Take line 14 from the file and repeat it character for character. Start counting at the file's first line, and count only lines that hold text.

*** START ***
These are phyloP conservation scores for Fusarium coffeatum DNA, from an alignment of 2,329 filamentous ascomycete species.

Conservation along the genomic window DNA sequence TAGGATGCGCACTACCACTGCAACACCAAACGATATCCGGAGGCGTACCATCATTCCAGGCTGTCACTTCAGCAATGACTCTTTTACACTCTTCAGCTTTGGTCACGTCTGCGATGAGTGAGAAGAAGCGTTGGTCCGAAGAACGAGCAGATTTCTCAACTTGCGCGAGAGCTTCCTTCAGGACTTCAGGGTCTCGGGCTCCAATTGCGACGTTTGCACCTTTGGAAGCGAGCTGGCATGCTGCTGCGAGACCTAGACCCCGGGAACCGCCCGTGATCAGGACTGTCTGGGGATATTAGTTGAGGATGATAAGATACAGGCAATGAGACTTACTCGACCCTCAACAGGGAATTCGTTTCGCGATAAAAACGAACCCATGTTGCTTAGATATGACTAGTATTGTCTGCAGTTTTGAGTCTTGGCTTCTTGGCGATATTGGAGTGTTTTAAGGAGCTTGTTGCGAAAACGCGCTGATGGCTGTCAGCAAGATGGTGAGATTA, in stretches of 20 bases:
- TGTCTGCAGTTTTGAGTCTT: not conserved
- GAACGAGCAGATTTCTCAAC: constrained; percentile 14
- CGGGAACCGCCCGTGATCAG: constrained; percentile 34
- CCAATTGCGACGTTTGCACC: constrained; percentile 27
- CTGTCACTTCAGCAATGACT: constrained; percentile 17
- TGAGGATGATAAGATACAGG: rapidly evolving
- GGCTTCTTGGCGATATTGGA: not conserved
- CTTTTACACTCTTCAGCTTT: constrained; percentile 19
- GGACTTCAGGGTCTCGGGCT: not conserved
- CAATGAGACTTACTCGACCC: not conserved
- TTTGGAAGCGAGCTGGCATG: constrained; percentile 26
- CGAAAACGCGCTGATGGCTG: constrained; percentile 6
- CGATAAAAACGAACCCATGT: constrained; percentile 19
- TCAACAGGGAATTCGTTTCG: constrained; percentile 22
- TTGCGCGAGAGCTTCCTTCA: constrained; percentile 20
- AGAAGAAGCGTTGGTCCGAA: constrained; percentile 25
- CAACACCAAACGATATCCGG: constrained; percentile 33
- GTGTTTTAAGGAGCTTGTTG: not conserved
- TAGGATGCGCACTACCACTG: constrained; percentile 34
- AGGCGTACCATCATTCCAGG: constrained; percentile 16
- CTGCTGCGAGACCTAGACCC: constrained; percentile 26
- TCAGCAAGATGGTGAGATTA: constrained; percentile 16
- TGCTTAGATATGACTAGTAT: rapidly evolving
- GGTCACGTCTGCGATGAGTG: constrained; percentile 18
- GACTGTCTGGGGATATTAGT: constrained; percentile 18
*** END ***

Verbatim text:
- CGAAAACGCGCTGATGGCTG: constrained; percentile 6